General Question

timtrueman's avatar

Why does my back hurt when doing the dishes? How can I alleviate it?

Asked by timtrueman (5744points) January 21st, 2010

The longer I do the dishes the more it hurts. Why is that? What can I do to avoid this problem although (if anything)? Can I work out some muscles to make it less problematic? Is there some sort of adjustment or posture that would make this activity better for me?

Has this happened to you?

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39 Answers

poisonedantidote's avatar

are you hunched over the sink while you do it? it could just be standing in a funny position while holding a little weight for a relatively long period of time.

consult a doctor

shilolo's avatar

Option A: find someone else to do the dishes…. (I have two suggestions for you: I’ve heard they’re as good at dishes as they are at website design.)
Option B: get a dishwasher compatible place.
Option C: you might need to adjust your position so as to not lean over as much.

timtrueman's avatar

I’m tall and the sink’s probably too low, I have to lean over a bit. This has been a problem for me on every sink I’ve washed dishes at…

Snarp's avatar

Because counters and sinks are too low for anyone taller than the “average” woman to work at.

poisonedantidote's avatar

@timtrueman im 6ft 6in, if you are anything near my height i would say its leaning over too much for sure. its a pain i always get when hunched over for any period of time.

try getting a bar stool maybe? my back never hurts when im hunched up at the pc.

lilikoi's avatar

You probably want to consult with your doctor first. If you hunch over the sink, that would explain things… Sinks are installed at standard heights so it is not surprising that you have the same experience at every sink… I have found that I am more prone to back aches and aches in general when I am out of shape and do not exercise regularly. I’ve also found that the best back exercise is paddling. I do outrigger canoe paddling where I live, which may not exist where you live, but an alternative is rowing. Not rowing in the gym on a machine (although that might not hurt), but actual rowing in a boat with a team. Plus this may offer great views you’d never be able to experience otherwise.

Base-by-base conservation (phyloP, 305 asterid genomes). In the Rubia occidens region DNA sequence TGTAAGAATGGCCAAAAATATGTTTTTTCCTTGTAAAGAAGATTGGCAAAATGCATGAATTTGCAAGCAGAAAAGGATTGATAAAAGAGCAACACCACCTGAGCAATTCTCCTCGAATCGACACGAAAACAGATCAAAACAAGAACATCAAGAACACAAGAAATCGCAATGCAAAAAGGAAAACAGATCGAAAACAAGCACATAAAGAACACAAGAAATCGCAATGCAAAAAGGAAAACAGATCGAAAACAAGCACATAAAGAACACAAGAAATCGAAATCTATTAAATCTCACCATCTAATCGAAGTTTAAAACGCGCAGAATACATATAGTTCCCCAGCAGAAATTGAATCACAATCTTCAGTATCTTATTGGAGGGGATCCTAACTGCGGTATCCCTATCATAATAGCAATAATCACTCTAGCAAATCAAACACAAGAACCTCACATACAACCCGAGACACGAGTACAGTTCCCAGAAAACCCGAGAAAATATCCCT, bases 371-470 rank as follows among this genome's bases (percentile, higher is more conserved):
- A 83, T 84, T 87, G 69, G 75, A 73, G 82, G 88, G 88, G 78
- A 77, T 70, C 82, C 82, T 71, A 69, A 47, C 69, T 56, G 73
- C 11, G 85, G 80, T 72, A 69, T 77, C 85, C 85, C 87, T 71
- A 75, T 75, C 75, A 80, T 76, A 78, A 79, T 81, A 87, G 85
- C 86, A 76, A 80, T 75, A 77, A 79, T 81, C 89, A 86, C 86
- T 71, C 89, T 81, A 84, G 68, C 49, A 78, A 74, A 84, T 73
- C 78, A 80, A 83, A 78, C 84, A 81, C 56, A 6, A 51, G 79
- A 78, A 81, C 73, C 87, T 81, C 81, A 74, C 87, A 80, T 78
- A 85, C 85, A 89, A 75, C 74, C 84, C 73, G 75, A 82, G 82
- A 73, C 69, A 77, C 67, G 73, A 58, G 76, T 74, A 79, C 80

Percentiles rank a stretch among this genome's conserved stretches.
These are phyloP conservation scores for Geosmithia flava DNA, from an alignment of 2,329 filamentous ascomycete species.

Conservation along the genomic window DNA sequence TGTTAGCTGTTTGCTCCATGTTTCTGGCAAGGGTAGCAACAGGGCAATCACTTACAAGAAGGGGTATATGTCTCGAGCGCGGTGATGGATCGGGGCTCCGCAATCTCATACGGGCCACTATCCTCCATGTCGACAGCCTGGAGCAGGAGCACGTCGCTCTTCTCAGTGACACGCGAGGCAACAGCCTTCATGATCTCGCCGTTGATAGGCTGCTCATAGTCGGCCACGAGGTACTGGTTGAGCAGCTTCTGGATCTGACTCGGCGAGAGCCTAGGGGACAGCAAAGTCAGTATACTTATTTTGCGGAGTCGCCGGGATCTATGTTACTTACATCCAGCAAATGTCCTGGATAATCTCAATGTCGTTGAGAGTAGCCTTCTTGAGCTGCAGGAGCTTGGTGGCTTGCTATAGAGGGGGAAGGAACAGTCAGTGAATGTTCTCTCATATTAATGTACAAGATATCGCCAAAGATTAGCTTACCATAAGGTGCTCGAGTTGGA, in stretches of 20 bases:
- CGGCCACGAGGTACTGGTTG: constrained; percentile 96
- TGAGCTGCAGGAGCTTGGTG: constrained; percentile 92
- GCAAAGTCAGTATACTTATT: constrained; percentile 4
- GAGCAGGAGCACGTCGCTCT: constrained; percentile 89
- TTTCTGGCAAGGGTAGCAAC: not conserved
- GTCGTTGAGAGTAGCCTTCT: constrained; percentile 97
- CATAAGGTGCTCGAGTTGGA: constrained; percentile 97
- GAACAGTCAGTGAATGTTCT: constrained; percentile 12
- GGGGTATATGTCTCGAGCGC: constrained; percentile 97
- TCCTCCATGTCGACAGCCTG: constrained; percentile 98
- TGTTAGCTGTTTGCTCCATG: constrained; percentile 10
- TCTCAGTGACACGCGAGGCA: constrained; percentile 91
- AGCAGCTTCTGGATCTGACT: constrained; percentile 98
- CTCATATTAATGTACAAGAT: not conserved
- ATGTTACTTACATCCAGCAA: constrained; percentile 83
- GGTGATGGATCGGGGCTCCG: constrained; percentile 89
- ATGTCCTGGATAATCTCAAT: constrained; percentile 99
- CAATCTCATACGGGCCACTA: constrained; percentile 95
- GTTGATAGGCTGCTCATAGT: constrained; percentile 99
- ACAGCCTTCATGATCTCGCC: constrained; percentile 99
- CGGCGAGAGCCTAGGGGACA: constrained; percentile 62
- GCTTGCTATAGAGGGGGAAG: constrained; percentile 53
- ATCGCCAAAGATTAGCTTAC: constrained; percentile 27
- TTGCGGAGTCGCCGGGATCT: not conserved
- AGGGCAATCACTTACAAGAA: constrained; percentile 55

@Snarp Wow, I find that sexist. My BF is 6’4” and has no problem washing dishes.

JLeslie's avatar

Upper back or lower? Exercising can strengthen the muscles. If you google back pain and exercises probably info will pop up. It also might have to do with standing on a hard floor, so buying one of those gel matts (they sell them at Bed Bath and Beyond) or a small carpet might help.

timtrueman's avatar

@JLeslie Lower back (very low)

sliceswiththings's avatar

I have this same problem. Height is definitely an issue, because I notice it sooner if I’m wearing tall shoes. I like the bar stool idea, I might try that as well.

lilikoi's avatar

If it is lower back, I wouldn’t expect it to be a result of hunching over….

Snarp's avatar

@lilikoi It isn’t me that’s sexist, it’s home builders. I’m not saying women should do the dishes, I’m saying that the people who decided how high kitchen counters should be thought that. Your boyfriend either just doesn’t like to complain or is young enough that it doesn’t hurt yet. I love to cook, I don’t mind doing the dishes aside from the back pain, and I even clean the house. I do more of all of these things than my wife. But women have been expected to do these things for so long that kitchen counters are too low, brooms, mops and vacuum cleaners are too short, for anyone my height to be the least bit comfortable using them. Even my wife agrees and has similar problems because she is much taller than the average woman.

JLeslie's avatar

@timtrueman OK, that is more likely not only the back muscles, but lack of strength in the stomach muscles. There are good exercises that might help, and they will protect you from injury, Also, the gel matt, maybe it is not just doing the dishes, but also the standing.

lilikoi's avatar

@JLeslie good answer. I was thinking that was it, but wasn’t sure.

Snarp's avatar

Also toilets and doorknobs are far too low.

Blondesjon's avatar